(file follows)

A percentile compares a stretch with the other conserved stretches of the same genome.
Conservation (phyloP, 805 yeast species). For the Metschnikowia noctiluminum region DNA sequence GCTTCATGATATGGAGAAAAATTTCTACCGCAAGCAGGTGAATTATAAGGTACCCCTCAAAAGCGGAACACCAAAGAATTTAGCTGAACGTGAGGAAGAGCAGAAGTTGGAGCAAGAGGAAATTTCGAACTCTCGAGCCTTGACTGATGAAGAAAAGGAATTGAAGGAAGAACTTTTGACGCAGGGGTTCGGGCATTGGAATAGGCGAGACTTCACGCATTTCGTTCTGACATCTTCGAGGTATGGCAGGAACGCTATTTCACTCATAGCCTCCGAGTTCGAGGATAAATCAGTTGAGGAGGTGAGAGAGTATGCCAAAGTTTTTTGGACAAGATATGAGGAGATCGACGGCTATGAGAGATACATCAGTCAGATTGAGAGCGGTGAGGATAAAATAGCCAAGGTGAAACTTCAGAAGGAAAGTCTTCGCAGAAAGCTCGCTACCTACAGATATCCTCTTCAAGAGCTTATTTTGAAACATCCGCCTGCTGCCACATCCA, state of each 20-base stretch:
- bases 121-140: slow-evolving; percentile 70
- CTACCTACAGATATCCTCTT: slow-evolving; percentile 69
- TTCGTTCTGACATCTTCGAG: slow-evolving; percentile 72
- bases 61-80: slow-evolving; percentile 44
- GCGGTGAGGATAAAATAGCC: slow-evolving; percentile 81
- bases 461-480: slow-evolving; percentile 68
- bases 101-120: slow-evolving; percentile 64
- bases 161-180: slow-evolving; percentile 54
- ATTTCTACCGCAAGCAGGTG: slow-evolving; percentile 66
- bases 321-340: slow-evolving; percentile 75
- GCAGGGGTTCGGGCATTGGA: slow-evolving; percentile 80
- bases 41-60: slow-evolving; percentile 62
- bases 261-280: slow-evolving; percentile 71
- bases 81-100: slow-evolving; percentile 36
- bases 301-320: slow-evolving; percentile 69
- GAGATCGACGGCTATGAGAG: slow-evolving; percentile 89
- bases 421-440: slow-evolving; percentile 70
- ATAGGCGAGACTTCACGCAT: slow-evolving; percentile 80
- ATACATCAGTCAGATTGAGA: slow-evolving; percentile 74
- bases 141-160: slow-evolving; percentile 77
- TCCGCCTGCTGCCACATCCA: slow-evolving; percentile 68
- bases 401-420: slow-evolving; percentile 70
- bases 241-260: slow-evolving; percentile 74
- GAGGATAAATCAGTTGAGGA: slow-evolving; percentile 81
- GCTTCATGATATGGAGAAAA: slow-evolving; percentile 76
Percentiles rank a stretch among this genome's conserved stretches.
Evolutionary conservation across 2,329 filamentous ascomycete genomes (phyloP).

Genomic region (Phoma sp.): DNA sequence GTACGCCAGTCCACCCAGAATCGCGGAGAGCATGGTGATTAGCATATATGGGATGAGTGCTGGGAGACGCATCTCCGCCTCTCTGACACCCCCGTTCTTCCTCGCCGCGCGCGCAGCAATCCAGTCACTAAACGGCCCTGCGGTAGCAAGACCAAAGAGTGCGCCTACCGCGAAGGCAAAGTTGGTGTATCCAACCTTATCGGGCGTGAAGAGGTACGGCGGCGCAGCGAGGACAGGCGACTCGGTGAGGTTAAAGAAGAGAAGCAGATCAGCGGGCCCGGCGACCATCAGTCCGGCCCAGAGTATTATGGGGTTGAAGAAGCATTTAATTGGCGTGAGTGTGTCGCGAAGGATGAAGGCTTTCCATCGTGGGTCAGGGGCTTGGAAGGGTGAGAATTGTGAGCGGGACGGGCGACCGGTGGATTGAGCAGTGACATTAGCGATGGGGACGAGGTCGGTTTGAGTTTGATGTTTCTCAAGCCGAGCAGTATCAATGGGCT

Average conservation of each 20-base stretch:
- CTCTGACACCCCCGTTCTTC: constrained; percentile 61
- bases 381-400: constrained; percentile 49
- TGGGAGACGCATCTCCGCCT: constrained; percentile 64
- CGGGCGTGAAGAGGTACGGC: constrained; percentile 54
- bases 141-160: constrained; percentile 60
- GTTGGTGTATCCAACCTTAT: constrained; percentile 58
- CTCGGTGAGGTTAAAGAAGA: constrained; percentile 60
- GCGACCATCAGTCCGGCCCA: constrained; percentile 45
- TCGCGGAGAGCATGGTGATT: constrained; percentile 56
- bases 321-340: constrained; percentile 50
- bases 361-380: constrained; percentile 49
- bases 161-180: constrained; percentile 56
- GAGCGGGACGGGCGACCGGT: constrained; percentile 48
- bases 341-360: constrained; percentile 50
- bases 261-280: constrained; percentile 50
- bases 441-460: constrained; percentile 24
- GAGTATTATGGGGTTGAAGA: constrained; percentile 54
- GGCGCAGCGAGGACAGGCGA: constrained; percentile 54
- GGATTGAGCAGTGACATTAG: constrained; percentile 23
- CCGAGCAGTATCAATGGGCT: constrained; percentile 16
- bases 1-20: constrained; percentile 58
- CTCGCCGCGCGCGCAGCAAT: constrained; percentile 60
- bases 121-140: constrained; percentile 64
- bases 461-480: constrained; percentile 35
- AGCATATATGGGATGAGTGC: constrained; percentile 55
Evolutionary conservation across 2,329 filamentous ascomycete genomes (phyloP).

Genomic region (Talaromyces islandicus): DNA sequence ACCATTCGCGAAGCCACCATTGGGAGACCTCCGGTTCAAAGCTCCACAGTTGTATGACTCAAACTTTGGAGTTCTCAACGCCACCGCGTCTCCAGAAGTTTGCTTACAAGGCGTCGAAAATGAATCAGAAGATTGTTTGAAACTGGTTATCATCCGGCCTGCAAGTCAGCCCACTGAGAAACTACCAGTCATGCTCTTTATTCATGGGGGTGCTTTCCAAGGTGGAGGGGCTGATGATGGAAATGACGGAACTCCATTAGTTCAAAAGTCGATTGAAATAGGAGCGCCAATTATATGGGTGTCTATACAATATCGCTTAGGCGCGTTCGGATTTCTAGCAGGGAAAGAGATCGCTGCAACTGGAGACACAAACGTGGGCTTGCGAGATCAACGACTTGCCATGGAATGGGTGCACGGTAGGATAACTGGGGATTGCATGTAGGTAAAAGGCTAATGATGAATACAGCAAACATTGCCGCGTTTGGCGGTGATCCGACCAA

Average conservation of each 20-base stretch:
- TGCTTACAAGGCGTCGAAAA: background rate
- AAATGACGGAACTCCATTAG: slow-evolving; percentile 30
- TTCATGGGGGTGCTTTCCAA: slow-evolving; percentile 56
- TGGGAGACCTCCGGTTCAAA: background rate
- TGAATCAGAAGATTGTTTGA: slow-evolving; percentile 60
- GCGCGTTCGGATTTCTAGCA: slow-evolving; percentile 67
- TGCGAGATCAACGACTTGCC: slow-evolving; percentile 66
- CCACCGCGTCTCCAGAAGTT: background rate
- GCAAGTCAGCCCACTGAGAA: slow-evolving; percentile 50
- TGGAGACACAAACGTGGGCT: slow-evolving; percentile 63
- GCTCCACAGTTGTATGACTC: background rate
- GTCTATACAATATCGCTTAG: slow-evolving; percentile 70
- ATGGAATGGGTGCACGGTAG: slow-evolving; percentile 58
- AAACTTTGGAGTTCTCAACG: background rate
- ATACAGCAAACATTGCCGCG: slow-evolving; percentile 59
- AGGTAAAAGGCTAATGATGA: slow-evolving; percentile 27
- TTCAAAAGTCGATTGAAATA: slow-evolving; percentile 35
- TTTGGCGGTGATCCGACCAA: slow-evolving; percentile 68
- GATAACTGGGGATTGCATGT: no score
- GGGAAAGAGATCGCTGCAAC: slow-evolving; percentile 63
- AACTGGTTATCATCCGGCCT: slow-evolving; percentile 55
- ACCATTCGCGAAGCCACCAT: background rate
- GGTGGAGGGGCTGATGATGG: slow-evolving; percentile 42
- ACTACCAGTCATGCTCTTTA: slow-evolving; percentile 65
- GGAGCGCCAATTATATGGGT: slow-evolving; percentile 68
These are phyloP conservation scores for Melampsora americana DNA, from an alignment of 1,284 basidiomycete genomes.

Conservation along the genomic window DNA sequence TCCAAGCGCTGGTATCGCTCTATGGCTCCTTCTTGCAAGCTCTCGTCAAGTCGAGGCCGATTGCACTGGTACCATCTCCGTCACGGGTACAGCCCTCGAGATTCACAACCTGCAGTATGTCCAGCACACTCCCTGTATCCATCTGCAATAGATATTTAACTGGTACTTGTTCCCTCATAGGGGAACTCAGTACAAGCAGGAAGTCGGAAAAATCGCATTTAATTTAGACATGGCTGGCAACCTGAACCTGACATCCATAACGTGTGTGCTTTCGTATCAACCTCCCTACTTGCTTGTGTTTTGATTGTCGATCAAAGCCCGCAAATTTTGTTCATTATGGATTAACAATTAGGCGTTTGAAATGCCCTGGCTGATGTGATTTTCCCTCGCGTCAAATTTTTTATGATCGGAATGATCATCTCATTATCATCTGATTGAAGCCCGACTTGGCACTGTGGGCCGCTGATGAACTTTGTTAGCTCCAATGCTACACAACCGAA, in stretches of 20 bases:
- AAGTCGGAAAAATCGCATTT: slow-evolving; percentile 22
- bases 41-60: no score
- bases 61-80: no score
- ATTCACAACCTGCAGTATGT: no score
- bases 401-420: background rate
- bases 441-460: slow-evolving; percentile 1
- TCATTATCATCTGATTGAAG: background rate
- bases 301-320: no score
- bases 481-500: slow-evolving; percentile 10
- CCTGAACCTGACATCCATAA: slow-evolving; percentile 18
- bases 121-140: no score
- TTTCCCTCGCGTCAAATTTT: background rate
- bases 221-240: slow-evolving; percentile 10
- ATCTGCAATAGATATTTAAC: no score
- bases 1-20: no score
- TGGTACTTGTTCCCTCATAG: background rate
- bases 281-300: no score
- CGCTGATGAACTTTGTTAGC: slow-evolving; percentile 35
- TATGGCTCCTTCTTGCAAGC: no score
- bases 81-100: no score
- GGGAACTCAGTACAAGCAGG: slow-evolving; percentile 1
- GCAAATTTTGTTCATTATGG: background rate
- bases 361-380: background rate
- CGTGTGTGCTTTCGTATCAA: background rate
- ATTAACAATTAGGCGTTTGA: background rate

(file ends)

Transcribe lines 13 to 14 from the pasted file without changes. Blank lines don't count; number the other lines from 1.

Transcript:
- GCAGGGGTTCGGGCATTGGA: slow-evolving; percentile 80
- bases 41-60: slow-evolving; percentile 62